The cynic in us quickly recognized this on Monday evening: Apple removed one annoying component from the new MacBook Pro, namely the Touch Bar, only to bring in another annoying component to the high-end notebook - the notch.

The notch is well known and well hated since it arrived with the iPhone X. However, the analyst stopped the cynic in us quite quickly, because, despite all the critics, there are fans of the Touch Bar. Twitter and other opinionated networks tend to reflect a distorted public option. Similarly the voices of those decrying the notch are loud, but it's likely that many iPhone users aren't really bothered by its existence.

Despite these less vocal Touch Bar lovers, it is likely that the majority of the target group of the MacBook Pro will welcome the change back to physical function keys (Will you miss the Touch Bar?). So all in all it's a good change. But is the notch the disaster that the loud voices are likely to make it out to be? (Including my own colleague who asks: Why must you torment us with another notch, Apple?)

Four years ago when the iPhone X launched there was plenty of ridicule about the recess. Now quite a few of the mockers also have a notch on the front of their devices. The infrared diodes and sensors and the 12MP camera have to go somewhere - and that's unlikely to change until they work reliably through the screen. For now you just have to get used to it, but the notch is not really that annoying on the iPhone.

It's not annoying because Apple uses the space around the iPhone notch sensibly and also recommends this to developers. The only time the notch is really noticeable is when viewing pictures or videos over the entire surface - but most media doesn't actually stretch to the edge of the screen, so the notch doesn't interfere.

But that's the iPhone. What of the new notch on the new 14in MacBook Pro (more information) and the 16in MacBook Pro (more information)? Actually it's not really a notch at all, it's just that the camera housing protrudes over the screen. During the October Event keynote Apple explained that the macOS software is designed to fit around this camera housing. The menu bar is now located where you would previously have had the frame around the screen and that menu bar wraps around the camera housing - it won't actually impact on the window in which you are working.

Some applications will be limited to the space below the housing when used in full screen mode though. For example, FaceTime, which was visible in Apple's presentation, and as Apple's press images show for Final Cut Pro.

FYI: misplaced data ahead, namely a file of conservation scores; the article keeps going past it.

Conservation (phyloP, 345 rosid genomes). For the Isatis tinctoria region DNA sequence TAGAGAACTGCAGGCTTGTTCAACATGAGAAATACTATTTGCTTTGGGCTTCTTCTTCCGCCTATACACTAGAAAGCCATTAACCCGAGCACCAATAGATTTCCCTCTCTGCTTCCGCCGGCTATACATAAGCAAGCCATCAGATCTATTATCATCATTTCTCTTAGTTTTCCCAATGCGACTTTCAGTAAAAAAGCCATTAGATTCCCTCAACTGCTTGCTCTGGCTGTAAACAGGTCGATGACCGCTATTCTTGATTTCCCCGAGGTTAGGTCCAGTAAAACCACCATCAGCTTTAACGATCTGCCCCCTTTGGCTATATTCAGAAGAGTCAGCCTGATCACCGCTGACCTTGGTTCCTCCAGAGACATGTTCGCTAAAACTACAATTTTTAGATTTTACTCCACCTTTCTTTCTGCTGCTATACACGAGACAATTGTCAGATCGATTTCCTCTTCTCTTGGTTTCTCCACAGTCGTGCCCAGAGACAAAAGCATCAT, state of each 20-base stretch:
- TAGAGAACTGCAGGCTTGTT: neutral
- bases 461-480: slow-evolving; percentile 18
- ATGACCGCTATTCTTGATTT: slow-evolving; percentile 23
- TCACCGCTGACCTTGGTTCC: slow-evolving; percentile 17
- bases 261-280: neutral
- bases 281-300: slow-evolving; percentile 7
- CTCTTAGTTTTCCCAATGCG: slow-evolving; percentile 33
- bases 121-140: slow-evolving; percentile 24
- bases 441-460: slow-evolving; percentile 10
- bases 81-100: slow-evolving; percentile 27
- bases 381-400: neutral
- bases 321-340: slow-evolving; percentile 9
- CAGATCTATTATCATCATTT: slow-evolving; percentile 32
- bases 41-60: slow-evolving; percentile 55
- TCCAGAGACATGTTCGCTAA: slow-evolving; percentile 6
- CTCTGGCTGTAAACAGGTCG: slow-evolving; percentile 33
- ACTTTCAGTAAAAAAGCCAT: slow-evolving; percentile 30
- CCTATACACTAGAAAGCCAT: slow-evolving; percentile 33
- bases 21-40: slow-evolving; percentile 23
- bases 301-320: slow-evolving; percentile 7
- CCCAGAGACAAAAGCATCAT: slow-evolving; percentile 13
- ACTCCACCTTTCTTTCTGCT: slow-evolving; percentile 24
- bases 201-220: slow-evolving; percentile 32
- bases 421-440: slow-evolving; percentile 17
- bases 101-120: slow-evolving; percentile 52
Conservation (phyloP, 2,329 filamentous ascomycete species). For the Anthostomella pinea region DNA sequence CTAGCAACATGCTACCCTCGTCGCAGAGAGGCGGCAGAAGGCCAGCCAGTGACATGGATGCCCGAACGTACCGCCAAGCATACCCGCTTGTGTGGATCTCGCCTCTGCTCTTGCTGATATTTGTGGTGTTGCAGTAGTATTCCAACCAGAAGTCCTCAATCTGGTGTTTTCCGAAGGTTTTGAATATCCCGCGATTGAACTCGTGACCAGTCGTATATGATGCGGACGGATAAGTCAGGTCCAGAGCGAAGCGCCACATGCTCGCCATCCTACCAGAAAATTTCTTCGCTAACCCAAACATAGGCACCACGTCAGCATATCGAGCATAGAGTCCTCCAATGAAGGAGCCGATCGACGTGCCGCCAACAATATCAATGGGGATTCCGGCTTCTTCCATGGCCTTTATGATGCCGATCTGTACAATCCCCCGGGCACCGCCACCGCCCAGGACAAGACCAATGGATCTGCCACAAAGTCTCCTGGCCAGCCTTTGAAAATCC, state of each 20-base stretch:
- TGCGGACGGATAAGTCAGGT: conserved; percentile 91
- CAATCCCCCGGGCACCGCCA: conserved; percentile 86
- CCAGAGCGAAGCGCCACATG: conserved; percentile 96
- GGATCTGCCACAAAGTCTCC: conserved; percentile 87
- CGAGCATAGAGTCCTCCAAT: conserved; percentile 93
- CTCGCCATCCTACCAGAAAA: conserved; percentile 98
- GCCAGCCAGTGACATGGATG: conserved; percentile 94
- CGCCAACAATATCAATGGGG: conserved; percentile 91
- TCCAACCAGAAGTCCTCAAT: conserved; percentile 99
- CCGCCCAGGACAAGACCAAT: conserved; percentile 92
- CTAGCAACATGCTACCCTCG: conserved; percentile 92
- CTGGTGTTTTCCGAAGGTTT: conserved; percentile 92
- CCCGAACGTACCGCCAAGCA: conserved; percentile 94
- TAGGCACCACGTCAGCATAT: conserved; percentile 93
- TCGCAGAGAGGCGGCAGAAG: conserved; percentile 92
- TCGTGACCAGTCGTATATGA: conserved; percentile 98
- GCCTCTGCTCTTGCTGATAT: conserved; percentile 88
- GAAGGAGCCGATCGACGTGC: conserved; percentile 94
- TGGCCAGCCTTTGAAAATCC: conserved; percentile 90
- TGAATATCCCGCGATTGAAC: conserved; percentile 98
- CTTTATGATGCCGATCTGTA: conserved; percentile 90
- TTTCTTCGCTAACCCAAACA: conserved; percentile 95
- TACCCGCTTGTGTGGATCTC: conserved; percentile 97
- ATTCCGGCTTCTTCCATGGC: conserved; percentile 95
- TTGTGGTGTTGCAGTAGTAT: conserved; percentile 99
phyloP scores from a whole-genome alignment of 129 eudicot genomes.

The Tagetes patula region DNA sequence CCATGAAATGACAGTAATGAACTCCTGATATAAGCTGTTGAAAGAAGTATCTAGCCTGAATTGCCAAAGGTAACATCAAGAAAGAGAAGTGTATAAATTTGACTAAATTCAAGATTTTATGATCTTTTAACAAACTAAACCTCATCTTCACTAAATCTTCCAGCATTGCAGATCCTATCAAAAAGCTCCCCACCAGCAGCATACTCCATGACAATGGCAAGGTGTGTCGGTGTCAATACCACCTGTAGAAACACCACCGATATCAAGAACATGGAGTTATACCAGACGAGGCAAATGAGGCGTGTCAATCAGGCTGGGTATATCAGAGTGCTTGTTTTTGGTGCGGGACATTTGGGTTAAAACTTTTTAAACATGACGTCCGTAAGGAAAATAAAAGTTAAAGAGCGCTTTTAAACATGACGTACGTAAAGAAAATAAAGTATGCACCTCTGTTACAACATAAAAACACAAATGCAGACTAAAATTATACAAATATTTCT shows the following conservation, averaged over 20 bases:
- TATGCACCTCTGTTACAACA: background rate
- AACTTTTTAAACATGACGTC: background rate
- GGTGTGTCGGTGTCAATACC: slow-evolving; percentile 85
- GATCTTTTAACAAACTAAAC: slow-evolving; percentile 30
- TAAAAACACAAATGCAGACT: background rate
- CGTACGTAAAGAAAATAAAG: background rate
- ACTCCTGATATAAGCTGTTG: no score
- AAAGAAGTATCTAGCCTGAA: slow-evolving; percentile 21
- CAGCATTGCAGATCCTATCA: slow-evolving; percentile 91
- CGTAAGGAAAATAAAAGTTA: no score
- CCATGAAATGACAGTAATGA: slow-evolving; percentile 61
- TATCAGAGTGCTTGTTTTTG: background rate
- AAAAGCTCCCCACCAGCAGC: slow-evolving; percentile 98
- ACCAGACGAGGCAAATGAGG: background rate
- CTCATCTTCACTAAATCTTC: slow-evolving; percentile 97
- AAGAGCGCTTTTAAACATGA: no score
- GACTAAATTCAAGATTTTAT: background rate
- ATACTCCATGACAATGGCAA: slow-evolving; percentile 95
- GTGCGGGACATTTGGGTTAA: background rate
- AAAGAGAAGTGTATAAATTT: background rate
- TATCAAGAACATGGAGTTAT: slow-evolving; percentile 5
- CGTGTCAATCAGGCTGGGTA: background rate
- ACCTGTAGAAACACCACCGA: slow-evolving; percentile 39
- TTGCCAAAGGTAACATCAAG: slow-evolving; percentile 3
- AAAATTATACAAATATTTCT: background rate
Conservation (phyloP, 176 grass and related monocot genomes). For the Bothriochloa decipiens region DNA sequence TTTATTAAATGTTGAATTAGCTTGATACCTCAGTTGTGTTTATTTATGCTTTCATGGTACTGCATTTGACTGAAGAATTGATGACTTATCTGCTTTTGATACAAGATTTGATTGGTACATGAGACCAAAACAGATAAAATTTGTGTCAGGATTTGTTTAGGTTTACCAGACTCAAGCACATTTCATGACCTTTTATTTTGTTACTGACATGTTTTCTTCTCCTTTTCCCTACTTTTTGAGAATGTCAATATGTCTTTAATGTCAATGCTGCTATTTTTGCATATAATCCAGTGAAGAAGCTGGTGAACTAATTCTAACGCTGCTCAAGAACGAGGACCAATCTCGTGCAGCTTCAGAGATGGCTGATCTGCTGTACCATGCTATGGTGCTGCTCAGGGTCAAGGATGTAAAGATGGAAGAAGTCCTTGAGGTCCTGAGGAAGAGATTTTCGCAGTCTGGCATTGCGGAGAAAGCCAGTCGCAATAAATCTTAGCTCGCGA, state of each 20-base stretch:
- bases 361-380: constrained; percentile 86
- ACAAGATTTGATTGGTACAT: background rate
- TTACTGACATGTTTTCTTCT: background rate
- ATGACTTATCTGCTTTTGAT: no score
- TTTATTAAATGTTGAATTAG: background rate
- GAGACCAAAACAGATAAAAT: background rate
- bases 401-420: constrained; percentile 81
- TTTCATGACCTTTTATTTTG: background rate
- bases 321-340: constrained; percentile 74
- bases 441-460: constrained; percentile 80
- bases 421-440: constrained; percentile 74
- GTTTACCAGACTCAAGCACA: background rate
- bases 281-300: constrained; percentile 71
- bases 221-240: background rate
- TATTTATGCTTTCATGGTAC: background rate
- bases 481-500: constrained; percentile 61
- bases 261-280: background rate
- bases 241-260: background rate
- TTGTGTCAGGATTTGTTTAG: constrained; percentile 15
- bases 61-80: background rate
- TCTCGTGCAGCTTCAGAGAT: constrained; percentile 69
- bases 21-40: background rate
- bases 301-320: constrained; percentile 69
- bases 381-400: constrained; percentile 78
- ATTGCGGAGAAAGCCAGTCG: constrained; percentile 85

Full Screen MacBook Pro Notch

How Apple regulates this is stated in the Human Interface Guidelines: third-party applications can take up the space around the housing and thus also benefit from the larger space available thanks to the larger screen. Apple engineer Linda Dong explained this and answered questions on Twitter on 19 October. The camera housing leaves about enough space for menu items, to the right and left of it. The cursor wanders under the recess, does not jump and does not take detours.

However, developers will have to accept that the menus to the right of the housing are abbreviated, probably because they encounter other menu bar icons there and have to fight for space. However, Dong recommends keeping menus slimmer in principle so that you don't get into this trouble in the first place. However, to completely avoid the problem with the camera at the top, you can choose a compatibility mode, which means the application only uses the space below, but choosing this option would be at the expense of the newly gained space above.

We are very curious to see which apps will offer which solution in the coming months and years. The camera housing on the MacBook Pro has come to stay, for how long, you don't know. A product cycle for the MacBook Pro usually takes four to five years, there will be no other solution before. Hopefully, the one after that will then be better and not a step back in time, as in the case of the Touch Bar. Because the thin frames are already very fine.

This article originally appeared on Macwelt. Translation by Karen Haslam.